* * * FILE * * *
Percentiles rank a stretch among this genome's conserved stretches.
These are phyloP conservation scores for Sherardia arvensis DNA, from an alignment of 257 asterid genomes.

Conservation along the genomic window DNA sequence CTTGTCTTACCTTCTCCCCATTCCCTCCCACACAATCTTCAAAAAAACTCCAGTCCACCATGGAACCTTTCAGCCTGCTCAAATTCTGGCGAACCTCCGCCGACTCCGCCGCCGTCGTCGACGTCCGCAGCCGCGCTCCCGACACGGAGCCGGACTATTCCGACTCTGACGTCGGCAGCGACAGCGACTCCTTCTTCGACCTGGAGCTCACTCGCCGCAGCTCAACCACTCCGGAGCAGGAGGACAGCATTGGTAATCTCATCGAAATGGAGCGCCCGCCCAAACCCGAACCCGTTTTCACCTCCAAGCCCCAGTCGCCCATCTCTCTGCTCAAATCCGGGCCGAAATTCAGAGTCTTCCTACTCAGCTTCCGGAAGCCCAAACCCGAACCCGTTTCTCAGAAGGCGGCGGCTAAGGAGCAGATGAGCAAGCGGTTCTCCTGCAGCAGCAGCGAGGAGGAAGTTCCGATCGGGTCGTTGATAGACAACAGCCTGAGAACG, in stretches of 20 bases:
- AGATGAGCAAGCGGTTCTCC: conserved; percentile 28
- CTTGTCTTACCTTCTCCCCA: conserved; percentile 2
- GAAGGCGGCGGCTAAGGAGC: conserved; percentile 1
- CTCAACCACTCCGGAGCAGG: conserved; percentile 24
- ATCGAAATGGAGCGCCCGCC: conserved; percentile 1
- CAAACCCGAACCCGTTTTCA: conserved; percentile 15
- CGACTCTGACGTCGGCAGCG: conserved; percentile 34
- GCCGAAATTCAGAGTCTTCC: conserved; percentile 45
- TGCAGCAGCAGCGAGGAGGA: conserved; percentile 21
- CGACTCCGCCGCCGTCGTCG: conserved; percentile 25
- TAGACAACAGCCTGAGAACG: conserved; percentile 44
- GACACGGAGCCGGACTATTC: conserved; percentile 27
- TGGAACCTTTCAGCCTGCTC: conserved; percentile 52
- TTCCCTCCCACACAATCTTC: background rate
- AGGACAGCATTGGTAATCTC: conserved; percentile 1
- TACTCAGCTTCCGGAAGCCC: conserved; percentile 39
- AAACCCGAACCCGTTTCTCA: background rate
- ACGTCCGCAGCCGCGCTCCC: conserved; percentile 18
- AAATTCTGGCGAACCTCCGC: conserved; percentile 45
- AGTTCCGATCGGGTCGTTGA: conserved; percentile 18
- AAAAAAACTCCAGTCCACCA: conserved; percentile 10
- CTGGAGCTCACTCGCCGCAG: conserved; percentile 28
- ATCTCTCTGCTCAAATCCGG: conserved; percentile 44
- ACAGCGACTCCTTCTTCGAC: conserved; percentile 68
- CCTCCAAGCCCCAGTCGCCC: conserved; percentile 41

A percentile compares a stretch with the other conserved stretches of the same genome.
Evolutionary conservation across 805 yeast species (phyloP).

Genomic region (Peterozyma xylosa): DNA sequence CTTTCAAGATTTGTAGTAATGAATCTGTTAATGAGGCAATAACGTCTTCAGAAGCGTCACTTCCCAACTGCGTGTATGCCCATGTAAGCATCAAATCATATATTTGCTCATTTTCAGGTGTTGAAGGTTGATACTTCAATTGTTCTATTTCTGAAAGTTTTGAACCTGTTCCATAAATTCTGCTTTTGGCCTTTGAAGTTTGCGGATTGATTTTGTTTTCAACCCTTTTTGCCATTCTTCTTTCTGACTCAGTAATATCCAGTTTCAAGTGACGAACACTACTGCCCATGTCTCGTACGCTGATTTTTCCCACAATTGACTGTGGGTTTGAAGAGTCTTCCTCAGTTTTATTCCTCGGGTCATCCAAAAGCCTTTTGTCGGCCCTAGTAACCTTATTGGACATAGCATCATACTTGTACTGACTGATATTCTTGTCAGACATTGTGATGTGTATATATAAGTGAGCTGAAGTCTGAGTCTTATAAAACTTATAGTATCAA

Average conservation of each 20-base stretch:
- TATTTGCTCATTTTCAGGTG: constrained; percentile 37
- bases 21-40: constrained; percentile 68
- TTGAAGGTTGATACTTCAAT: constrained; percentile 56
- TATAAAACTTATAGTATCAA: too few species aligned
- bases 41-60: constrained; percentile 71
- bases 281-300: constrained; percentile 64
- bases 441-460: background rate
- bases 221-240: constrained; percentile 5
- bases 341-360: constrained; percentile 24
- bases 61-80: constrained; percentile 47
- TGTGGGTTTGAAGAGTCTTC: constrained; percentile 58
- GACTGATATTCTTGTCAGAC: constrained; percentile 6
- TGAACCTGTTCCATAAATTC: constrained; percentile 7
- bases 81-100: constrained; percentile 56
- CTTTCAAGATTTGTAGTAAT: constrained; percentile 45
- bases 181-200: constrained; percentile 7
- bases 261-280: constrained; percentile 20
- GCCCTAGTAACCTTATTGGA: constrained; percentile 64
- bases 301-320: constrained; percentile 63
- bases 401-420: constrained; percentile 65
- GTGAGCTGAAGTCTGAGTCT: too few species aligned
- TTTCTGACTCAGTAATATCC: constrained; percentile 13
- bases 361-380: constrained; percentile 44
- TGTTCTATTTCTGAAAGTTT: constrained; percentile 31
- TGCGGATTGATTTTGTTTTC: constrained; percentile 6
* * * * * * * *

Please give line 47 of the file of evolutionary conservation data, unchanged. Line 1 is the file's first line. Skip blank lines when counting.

- CTTTCAAGATTTGTAGTAAT: constrained; percentile 45